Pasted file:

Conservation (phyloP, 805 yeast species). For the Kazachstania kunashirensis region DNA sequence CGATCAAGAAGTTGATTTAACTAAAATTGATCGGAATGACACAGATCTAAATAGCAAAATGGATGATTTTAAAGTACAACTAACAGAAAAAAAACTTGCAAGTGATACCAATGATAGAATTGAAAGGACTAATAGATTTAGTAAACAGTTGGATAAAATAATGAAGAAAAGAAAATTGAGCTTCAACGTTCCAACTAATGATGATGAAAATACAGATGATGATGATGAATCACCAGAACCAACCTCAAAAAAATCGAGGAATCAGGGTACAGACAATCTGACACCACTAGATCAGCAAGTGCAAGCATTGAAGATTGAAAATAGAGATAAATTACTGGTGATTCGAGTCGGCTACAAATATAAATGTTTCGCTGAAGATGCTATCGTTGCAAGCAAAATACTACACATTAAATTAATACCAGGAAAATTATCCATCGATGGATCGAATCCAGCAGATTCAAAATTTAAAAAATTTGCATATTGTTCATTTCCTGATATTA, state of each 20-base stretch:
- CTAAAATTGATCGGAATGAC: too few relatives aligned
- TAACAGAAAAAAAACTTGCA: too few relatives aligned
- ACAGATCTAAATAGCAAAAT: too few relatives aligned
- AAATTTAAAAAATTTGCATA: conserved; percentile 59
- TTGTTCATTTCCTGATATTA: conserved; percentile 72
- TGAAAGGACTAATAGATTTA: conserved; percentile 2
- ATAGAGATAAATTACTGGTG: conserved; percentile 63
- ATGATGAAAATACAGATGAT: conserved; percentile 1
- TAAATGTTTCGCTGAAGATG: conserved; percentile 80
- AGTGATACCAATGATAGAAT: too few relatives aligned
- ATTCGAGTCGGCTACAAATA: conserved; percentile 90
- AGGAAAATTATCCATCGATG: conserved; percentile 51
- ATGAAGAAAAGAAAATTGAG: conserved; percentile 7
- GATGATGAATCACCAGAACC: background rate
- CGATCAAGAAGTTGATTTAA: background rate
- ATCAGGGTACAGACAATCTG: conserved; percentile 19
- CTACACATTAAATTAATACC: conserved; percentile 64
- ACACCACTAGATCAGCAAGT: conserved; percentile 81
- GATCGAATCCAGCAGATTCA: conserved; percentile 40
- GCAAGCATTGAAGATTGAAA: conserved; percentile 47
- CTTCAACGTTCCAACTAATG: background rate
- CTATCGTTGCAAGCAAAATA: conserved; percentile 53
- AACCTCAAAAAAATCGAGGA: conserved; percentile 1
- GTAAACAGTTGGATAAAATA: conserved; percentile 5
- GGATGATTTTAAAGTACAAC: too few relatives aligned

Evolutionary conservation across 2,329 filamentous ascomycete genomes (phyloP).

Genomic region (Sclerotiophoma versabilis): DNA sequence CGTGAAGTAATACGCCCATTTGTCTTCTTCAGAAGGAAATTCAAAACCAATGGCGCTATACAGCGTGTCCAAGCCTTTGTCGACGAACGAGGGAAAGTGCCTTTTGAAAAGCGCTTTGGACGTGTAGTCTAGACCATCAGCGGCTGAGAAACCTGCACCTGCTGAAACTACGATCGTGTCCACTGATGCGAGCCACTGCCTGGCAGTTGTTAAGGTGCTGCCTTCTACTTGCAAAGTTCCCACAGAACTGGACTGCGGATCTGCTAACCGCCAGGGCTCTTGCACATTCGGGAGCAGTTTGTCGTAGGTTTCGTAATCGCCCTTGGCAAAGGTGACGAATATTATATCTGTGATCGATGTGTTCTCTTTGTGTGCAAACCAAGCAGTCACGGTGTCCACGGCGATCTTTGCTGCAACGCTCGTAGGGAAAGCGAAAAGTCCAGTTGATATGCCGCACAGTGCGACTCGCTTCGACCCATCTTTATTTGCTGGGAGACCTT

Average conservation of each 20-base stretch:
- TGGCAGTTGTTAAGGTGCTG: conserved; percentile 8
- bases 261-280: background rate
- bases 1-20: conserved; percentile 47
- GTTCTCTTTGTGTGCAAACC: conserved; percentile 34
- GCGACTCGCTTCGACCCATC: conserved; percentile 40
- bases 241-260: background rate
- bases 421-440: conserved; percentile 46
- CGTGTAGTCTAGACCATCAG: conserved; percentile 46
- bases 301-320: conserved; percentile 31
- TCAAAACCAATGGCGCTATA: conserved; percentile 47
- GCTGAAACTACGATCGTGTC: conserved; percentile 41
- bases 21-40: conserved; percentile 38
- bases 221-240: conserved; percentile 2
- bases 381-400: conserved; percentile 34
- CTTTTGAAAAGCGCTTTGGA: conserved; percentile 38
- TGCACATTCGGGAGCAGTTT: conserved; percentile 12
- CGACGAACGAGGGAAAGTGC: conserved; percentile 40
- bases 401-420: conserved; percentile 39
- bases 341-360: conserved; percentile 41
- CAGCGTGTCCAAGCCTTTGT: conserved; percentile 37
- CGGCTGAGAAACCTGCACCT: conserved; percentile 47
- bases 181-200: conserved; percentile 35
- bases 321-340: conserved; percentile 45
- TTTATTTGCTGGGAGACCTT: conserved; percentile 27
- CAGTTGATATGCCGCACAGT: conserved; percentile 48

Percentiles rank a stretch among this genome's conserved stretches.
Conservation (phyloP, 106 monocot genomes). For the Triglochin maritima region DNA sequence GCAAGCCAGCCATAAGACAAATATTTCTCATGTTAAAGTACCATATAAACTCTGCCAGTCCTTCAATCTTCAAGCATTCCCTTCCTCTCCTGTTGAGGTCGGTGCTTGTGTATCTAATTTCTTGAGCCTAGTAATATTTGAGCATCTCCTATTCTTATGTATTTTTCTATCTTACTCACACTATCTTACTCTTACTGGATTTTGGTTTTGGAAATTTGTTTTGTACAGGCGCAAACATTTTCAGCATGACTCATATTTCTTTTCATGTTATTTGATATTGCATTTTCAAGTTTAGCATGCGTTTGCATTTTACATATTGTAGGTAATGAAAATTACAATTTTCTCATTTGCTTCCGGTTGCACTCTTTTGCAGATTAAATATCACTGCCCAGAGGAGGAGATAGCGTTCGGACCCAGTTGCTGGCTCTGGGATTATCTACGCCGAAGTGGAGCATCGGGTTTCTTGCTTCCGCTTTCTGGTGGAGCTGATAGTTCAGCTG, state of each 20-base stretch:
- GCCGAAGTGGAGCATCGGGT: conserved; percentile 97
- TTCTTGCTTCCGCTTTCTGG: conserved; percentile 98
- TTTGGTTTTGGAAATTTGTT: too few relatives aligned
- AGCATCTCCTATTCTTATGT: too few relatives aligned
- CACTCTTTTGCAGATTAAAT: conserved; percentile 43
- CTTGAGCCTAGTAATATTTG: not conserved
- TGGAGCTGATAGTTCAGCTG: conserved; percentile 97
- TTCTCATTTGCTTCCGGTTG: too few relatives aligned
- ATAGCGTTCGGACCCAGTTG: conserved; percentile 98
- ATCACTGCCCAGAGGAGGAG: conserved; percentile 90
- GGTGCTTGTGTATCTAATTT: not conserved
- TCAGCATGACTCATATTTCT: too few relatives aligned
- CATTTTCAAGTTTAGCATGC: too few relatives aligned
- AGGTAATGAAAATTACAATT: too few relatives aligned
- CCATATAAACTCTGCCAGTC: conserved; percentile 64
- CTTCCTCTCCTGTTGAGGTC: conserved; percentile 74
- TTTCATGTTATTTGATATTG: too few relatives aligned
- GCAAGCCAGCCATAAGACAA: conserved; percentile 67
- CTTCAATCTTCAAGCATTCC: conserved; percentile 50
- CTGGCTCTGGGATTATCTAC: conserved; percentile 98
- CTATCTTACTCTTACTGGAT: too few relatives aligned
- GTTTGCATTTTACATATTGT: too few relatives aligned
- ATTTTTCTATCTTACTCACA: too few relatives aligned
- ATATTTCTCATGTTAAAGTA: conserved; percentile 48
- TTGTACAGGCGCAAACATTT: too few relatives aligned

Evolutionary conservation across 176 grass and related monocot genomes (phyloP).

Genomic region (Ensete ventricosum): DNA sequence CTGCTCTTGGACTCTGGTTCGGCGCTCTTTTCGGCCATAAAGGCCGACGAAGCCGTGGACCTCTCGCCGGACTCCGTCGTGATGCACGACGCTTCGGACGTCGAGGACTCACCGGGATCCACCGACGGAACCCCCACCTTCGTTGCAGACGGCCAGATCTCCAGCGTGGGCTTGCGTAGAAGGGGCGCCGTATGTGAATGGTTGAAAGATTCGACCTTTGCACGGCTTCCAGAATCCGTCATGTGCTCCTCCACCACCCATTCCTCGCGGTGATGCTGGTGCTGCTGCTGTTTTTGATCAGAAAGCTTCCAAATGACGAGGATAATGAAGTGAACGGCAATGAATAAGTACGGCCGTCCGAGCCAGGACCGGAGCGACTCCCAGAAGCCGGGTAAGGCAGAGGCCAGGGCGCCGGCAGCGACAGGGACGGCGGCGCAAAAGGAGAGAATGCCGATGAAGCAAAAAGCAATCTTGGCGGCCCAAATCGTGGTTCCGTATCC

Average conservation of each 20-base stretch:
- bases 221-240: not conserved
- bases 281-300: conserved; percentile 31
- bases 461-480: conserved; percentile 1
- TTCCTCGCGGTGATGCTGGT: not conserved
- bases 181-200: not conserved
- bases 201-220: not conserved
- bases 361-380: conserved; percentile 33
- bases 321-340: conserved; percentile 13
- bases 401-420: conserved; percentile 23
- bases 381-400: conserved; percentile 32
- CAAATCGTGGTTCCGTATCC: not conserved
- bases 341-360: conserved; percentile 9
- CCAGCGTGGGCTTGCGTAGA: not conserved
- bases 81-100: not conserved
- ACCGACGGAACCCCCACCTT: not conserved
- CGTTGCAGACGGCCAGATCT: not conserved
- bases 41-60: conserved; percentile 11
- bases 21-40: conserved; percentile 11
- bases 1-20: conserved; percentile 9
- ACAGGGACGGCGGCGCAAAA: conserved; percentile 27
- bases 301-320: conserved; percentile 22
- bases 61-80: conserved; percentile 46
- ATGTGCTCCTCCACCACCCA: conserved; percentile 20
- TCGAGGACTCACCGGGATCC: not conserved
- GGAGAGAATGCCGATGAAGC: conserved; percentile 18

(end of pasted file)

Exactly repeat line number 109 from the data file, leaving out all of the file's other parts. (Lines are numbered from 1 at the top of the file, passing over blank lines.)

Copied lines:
- GGAGAGAATGCCGATGAAGC: conserved; percentile 18